Sr Libbey Byrne: A passionate lifePrint
In late March, the Congregational Leader, Sr Clare Nolan, installed Sr Libbey Byrne as the new Director of Sisters in Temporary Profession in a ritual at the Bondi Junction offices of the Sisters of Charity.
The previous Director, Sr Regina Millard, handed formation documents to Sr Clare as symbol of ending and welcomed our Sister in Temporary Profession, Amanda Nguyen, to continue her journey with Sr Libbey. (Sr Amanda renewed her vows for two years during a liturgy in January.) Sr Amanda, and members of the Leadership Council, Srs Margaret Beirne, Cate O’Brien, and Suzette Clark, were also joined by the members of Sr Amanda’s new community in Sydney, Srs Frances Graham, Cecilia Kinsella, Jean Montgomery, Gaye Reynolds, and Margaret Valentine.
Sr Clare then called Sr Libbey forward and entrusted to her the Formation documents – a symbolic of carrying forward what had already begun.
It was a moving and heartfelt ritual, one which mirrors Sr Libbey’s long-term ministry of faith formation. Her role with Sr Amanda fits perfectly with her other ministry in the Diocese of Maitland-Newcastle.
As she told Tracey Edstein, the editor of the Diocesan publication, Aurora: “I’ve got this passion for helping people make sense of faith and life and link the two together…. Often, the people in the pews are the ones who miss out…. to reach everybody, you need to be in the parish.”
While Sr Libbey was talking about her role as parish leader at Myall Coast Catholic Parish (encompassing St Brigid’s, Bulahdelah; Our Lady of the Rosary, Karuah and St Stephen’s, Tea Gardens), it reflects the core of her expression as a Sister of Charity.
“While her home is at Tea Gardens, Libbey has pastoral responsibility for the communities that gather around each of the three churches, often participating in clergy gatherings along with other lay leaders. It’s nothing for Libbey to clock up 1000 kilometres in a week.” Aurora reported.
She wrote the Lenten resource for the parish this year, and is also chair of the Maitland-Newcastle Diocese adult faith formation council. “That was a bit by default,”she said. The other person I was doing it with stepped down…. But it is my thing – formation in parishes. Formation is my passion.”
And she has other responsibilities – Sr Libbey is a member of a “dispersed” community of Sisters which includes Sisters in Ashfield, Concord West, and Bondi – with Sr Libbey in Tea Gardens. “We make sure that when we are all in Sydney for something, we spend time together afterwards as a group. That happens about once a school term. And then we can meet up on Skype.” (Useful that Skype: Sr Libbey also meets her Melbourne-based spiritual director regularly on the app.)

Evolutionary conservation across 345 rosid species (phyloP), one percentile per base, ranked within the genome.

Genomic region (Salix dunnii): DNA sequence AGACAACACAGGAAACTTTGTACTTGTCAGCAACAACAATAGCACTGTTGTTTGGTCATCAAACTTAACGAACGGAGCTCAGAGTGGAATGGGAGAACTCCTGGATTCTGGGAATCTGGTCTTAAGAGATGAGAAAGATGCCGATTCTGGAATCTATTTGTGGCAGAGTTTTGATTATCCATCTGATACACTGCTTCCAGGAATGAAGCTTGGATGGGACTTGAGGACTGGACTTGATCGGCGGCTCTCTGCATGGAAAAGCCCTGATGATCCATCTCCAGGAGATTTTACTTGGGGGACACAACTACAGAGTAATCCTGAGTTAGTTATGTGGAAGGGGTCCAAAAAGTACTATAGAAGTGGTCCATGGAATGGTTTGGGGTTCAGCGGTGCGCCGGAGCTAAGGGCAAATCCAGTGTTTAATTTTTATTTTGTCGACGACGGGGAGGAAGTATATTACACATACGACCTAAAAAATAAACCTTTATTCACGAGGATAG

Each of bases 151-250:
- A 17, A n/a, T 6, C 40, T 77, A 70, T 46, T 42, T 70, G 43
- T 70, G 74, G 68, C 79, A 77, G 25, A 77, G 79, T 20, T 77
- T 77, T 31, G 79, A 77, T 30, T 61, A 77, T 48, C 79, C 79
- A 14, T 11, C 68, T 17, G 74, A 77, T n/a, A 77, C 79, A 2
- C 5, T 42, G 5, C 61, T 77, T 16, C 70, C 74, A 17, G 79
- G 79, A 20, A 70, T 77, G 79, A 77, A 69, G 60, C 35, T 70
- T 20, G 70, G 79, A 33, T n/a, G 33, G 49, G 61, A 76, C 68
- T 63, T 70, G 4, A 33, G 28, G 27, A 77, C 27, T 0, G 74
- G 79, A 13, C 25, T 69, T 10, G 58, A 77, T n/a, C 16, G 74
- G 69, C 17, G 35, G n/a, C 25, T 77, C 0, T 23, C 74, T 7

One of the younger members of the community, she became a Sister of Charity after she had finished her teaching qualification. “Previously, others had gone into the novitiate around 17 or 18. I was 26, so my own experience was very different from that of other, older Sisters, and even of Sisters who are around my age. It will always be completely different from Sr Amanda’s expereince, who is just turning 50.
“For instance, when I joined, the Sisters were not habited. When I was professed, I was given a veil and meant to use it on formal occasions. I am not sure I wore it much. At the next Chapter, the habit was completely out.”
She is aware there might also be other places apart from age and experience to tread sensitively in her new role. “Sr Amanda comes from a Vietnamese background, so I will have to be culturally aware, as well.”
Sr Libbey was professed 36 years ago – but it wasn’t necessarily a lifepath she was determined to have from an early age. Taught by the Josephites at St Gabriel’s Bexley, then the Sisters of Charity at St Mary’s Star of the Sea, Hurstville, then Bethlehem College, also in Ashfield, she did have an early, idle thought that “it might be nice to be one.”
That thought was quickly followed by ‘no, no, no, not me, Lord.’ I was having too good a time.” But eventually she did understand her call, and entered. No one was more surprised than Sr Libbey when she got to her Silver Jubilee of profession.
You might put her longevity in ministry to her passion – for the past 25 years she has worked on faith formation both within and outside the Congregation.
“Sr Linda Ferrington and I were on the ICVF (Intra-Congregation Vocational Faith Formation) team for the founding congregation in 2009, and 2011-12, we were involved in that ministry in Nigeria, the US, and Scotland.”
And Sr Libbey has been enabled to pursue that passion. She was away at Boston College, completing her masters in pastoral ministry and spirituality for nearly two years from 2000. On her return, she has been living on her own and ministering in places in and around Sydney. For the last three years, she has been in Tea Gardens.
“I used to be a raging extrovert; but I have become more of an introvert. I love the quiet and the solitude. As people age, they become more idiosyncratic and a little niggly so it’s good for me to have my own space, even if it can be a bit lonely at times.”
It’s worth it, though. One of her parishioners told Aurora: “Sr Libbey is not only committed in ministering pastoral care in a kind and caring manner but also demonstrates a passion to provide opportunities which help encourage continued faith development. No doubt working within three parish communities can be at times a heavy workload but Sr Libbey does this with dedication.”
She says, “You’re an enabler, not the be all and end all. You need to be empowering other people.”
And there is something else coming up… With Srs Margaret Beirne, Adele Cottrell-Dormer, Anne Taylor, and Tess Marcelo, she will be developing a new vocations and faith formation ministry for the Congregation. That seems like more than enough to keep the dedicated and passionate Sr Libbey busy!